Posted by: HIM | 29 July 2009

Biblical Leadership Functions with Accountability

Last week, we covered the Need for Biblical Accountability. In this post, we bring you Part 2 of 3 on this subject written by James Loke.

Who Do Leaders Account To?

Leadership accountability involves three spheres:

To Senior Leadership

Leaders have to account to those over them, other more senior leaders or if no one else, God Himself.  The concept of accountability in this sphere is straightforward, like that of every believer who accounts to the Lord after this life (1 Th 5:12-13). There is a major difference in operation as the Lord knows everything about our stewardship but the senior leader may not.  Accountability would require the leader to tell his senior leader relevant information in his life and ministry that would help the senior leader to oversee him effectively (Heb 13:17).  Even a leader may have blind spots and a senior leader, who is more matured and experienced in life and ministry, would help the former do the work of the ministry more fruitfully.  An important example of top leadership accountability is seen in the life of Moses who was publicly rebuked and judged by God in Num 20:11-12.

To Peers

In the New Testament, leadership is always plural.  This is demonstrated by elders operating in plurality in the New Testament churches, with other elders in the same local church or with elders in other churches.  No leader was exempt from having to account to his peers.  At the highest level of apostleship, Peter was still accountable to Paul.  Paul had no qualms to rebuke him regarding segregating himself away from the Gentiles in the presence of Jews (Gal 2:11-14).  Gal 6:1-2 holds us responsible to be our brother’s keeper.

To Followers

Church members have willingly placed themselves under the leadership.  Leaders owe it to followers to regularly communicate where and how they are leading them.  There is clear evidence that the apostles practiced this.  In Acts 6, the apostles were accountable to the believers for the running of the church and came up with a novel idea of administration by a new team of deacons when their time conflicted with other priorities of prayer and ministry of the Word.  In Acts 11, Peter explained to the believers why he visited Cornelius, a Gentile.  Paul and Barnabas gave an account of their missionary journey to the church at Antioch (Acts 14:26-27).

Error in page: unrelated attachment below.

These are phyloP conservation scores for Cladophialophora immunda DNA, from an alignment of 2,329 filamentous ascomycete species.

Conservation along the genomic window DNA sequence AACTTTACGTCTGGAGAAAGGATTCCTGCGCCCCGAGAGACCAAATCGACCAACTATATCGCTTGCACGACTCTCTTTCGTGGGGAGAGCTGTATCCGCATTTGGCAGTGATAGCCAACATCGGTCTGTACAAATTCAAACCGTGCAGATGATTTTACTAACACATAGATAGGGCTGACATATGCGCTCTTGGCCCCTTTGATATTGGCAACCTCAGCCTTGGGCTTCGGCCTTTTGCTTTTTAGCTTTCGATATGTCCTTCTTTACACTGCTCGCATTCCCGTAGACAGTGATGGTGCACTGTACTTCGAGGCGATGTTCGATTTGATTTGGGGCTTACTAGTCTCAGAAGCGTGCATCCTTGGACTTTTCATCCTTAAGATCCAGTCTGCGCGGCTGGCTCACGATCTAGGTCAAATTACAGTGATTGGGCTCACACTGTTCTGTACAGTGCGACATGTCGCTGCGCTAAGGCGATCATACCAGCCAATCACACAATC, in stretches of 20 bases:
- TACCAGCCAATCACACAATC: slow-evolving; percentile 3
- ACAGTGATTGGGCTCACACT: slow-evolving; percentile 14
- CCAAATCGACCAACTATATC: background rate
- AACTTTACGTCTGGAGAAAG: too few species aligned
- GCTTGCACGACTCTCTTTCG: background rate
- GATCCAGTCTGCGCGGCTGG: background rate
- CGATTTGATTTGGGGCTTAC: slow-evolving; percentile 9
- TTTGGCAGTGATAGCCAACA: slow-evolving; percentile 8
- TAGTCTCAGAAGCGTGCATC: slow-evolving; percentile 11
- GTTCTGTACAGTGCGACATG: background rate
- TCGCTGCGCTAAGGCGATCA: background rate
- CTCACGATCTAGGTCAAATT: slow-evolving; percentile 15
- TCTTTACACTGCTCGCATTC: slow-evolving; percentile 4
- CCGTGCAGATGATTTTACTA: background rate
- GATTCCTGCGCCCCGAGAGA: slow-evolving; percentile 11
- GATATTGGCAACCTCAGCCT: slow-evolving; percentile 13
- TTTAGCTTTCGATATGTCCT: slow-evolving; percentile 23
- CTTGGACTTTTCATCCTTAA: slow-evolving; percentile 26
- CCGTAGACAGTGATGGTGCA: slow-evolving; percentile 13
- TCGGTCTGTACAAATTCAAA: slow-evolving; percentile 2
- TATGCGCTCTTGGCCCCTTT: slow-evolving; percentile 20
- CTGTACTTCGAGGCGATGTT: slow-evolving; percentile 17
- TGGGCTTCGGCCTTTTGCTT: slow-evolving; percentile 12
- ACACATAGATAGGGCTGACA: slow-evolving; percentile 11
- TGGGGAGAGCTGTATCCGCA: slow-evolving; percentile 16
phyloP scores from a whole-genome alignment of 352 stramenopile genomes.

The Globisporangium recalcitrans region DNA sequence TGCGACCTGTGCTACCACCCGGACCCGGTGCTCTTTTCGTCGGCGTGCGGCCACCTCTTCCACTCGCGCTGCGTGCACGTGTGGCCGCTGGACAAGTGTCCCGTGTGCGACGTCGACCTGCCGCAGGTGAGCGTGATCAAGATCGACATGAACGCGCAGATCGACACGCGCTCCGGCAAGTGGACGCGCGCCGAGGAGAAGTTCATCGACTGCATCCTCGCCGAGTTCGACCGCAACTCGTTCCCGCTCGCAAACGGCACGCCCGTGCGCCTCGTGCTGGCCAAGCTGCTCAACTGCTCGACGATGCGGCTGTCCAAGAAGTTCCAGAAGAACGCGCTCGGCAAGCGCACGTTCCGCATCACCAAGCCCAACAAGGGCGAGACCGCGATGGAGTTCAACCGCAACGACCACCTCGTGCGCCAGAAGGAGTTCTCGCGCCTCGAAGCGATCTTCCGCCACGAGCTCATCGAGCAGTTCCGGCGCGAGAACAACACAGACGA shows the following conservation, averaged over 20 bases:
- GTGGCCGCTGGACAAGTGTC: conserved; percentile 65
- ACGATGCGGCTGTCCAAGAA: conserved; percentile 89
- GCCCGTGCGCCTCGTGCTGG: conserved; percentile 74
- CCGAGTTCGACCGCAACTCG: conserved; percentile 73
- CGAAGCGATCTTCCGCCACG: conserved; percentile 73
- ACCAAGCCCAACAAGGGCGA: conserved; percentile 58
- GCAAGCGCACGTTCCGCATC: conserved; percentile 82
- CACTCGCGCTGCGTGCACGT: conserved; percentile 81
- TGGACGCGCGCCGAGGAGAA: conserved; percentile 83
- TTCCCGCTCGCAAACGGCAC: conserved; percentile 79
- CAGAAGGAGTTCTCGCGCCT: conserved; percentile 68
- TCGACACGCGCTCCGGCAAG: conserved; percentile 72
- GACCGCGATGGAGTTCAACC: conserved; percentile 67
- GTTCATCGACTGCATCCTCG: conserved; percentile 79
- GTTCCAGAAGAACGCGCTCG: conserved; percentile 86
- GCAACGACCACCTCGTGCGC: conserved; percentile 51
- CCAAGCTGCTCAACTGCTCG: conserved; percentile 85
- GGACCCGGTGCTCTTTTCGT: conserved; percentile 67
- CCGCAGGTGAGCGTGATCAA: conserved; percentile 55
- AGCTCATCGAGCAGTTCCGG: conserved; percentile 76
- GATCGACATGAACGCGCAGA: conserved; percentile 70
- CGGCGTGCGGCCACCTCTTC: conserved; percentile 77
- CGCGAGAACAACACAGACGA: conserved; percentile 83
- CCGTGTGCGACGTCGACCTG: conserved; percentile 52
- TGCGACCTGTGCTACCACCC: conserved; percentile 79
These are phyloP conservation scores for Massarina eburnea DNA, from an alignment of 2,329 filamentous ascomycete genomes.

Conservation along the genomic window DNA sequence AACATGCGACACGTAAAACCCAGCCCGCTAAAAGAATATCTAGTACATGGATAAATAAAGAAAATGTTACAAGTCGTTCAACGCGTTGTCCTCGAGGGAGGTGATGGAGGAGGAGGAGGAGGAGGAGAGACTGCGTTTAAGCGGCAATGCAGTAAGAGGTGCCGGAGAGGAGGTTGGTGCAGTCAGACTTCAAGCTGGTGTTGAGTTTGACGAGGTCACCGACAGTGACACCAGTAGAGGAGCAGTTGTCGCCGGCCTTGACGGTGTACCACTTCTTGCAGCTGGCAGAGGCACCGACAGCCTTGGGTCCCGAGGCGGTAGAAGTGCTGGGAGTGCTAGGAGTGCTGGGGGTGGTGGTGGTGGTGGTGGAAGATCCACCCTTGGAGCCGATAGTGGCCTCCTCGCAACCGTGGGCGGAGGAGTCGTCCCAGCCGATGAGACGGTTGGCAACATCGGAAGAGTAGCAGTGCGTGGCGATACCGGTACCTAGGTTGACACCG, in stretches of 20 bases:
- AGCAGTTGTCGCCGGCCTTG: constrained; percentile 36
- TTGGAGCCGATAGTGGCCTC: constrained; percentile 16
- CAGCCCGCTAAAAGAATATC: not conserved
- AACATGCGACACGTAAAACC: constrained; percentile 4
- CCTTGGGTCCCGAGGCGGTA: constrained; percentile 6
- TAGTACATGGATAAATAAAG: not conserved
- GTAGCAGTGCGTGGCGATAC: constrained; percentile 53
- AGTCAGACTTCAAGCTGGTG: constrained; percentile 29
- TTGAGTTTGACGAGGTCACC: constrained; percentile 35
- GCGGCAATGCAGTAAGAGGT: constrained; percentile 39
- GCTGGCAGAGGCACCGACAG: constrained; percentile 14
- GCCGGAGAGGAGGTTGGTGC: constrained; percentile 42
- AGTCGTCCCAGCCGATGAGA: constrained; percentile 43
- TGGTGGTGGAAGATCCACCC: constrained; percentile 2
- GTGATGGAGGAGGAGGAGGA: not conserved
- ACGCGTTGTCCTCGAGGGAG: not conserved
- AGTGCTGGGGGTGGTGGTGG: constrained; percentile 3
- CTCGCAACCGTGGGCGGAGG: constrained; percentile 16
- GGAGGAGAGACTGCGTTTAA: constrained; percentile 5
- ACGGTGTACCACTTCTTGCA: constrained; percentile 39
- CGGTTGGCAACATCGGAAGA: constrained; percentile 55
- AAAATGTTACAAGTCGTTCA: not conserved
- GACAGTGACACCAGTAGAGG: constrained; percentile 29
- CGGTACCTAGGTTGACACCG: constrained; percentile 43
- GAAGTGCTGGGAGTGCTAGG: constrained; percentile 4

Accountability in this sphere should not be misunderstood that the leaders are subservient to the followers.  The accountability of the leaders to the followers arises from a partnership in serving God together.  However, the leaders and the followers have distinct roles in this partnership with leaders leading.

How Accountability Works

Many churches have built-in accountability structures.  These structures do have some effectiveness but accountability works best when the leader himself has the right internal makeup.

Accountability works best with good relationships.  When Adam was having his walks with God in the evenings, he probably discoursed with God all he needed to tell His maker regarding his stewardship of the Garden of Eden.  There was no need to invite God, the shareholder, for an Annual General Meeting to report on the fruitfulness in the Garden.  When we have close relationships with those around us, we will not fear being judged by them.

Accountability provides both needed discipline and support for the leader.  The leader knows that whatever he does will affect others and he may have to give an answer, explicitly or implicitly.  He may be evaluated by his superiors, challenged by his peers, or asked for an answer by his juniors.  Accountability can be a support system because when accountability is functioning properly superiors can give better advice with better knowledge, peers can chip in to shoulder issues when needed, and juniors know how they can help support the leader for best results.

….. to be continued in the next post.

We thank Ian Foley, Prakich Treetasayudh and Wilson Lim who provided valuable comments to an earlier draft of this article.

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